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| | Human World on Jul 31, 2013

This date in science: First U.S. patent issued

The first U.S. patent was for a new method of making potash, an early industrial chemical, used to make soap and other products.

July 31, 1790. On this date, just 14 years after the United States was born as a nation, the U.S. issued its first patent. It went to Samuel Hopkins, an inventor who resided Pittsford, Vermont, and later of Pittsford, New York. Hopkins discovered of a new method of producing potash and pearlash. The Carnegie Library of Pittsburgh explains:

Potash was the designation of a crude form of potassium carbonate derived as residue from the repeated boiling of wood ashes in a cauldron (or in 18th century parlance, a pot—hence, the name “potash”). Potash or the more refined pearlash may rightly be thought America’s first industrial chemical because this substance was an essential ingredient in the making of soap, glass and gun-powder.

Read more about Hopkins and his work from the Carnegie Library of Pittsburgh.

First U.S. patent, issued July 31, 1790 to Samuel Hopkins.  Image via Wikimedia Commons.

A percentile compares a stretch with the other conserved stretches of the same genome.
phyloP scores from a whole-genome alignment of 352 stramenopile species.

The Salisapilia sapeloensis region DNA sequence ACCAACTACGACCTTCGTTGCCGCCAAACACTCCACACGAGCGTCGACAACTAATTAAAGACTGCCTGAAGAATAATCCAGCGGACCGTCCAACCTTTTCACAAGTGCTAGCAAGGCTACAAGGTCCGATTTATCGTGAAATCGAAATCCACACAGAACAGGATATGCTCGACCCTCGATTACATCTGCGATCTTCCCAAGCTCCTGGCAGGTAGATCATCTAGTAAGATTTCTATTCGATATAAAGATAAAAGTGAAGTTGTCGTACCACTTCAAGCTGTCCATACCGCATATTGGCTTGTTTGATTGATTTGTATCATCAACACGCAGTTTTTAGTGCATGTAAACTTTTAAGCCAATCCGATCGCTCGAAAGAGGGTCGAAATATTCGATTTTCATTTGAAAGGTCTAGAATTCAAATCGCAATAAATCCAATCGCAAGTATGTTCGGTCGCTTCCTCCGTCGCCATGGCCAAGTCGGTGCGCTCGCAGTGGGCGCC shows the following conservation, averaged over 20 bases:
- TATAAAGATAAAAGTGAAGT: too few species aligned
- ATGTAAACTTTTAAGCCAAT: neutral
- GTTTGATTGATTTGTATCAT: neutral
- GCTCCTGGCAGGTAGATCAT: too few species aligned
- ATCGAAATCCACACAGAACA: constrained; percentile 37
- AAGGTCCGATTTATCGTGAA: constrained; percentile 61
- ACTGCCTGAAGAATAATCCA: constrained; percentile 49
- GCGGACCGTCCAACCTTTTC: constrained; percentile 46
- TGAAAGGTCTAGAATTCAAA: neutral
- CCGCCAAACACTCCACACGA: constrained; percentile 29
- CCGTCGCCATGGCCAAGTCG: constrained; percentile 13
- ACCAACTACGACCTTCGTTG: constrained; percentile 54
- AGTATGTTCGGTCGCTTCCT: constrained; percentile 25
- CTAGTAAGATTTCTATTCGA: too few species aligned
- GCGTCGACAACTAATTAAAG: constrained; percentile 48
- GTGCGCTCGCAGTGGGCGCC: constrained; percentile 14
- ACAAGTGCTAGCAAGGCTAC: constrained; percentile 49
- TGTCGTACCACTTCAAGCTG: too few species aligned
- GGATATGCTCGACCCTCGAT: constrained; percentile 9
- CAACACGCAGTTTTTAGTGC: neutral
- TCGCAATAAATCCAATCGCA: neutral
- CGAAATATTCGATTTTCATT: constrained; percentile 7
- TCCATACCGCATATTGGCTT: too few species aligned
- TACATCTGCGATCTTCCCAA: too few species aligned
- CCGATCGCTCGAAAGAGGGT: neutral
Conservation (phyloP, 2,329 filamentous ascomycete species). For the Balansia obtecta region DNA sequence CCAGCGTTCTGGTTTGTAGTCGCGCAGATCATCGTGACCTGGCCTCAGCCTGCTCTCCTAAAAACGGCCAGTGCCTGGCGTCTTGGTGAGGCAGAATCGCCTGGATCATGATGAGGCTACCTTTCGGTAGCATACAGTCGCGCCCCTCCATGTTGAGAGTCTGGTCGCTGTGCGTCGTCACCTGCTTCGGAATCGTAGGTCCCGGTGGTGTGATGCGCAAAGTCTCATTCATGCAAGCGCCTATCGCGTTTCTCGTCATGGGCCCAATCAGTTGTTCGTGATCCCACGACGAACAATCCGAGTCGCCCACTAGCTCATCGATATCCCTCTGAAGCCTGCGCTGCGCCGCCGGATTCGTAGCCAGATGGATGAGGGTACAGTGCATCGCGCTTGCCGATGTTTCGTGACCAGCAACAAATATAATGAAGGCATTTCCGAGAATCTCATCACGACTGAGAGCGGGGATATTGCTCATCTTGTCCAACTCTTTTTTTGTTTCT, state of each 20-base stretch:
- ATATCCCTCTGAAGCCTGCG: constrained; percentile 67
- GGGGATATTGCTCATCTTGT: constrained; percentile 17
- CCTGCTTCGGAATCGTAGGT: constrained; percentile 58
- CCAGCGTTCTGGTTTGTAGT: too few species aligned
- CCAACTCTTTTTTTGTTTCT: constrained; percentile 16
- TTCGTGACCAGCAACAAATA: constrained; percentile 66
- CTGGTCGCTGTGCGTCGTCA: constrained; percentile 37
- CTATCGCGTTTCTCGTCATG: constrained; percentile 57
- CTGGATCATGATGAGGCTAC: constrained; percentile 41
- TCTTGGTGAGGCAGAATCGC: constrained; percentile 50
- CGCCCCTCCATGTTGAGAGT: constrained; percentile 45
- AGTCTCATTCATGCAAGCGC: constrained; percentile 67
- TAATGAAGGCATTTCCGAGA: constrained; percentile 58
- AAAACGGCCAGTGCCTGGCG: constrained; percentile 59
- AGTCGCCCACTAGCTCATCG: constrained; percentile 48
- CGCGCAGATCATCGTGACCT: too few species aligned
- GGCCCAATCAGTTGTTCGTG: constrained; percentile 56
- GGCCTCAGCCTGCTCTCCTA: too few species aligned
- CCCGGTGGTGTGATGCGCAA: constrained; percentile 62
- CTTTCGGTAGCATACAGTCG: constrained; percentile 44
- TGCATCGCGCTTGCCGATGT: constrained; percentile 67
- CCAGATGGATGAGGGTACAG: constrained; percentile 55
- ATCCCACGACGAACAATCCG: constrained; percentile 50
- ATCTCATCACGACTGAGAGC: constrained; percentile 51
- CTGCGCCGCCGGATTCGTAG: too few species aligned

First U.S. patent, issued July 31, 1790 to Samuel Hopkins. Image via Wikimedia Commons.

Linton Park (American painter, 1826-1906) Flax Scutching Bee 1885

Linton Park (American painter, 1826-1906) painted Flax Scutching Bee in 1885. It depicts a party of colonial Pennsylvanians, who will use ashes from the fire (far left of painting) to bleach fabric. The first U.S. patent was for a new method to make potash, or pearlash, which is derived similarly, as residue from the repeated boiling of wood ashes in a cauldron.

Photo credit: Wikimedia Commons

Potash could be called America’s first industrial chemical. It’s used in making soap, glass, gunpowder and other substances. Image via Wikimedia Commons

Bottom line: The first U.S. patent was authorized in New York City, then the capital of the new country, on July 31, 1790. It went to Samuel Hopkins, an inventor who discovered of a new method of producing potash and pearlash, which could be considered as some of the first industrial chemicals.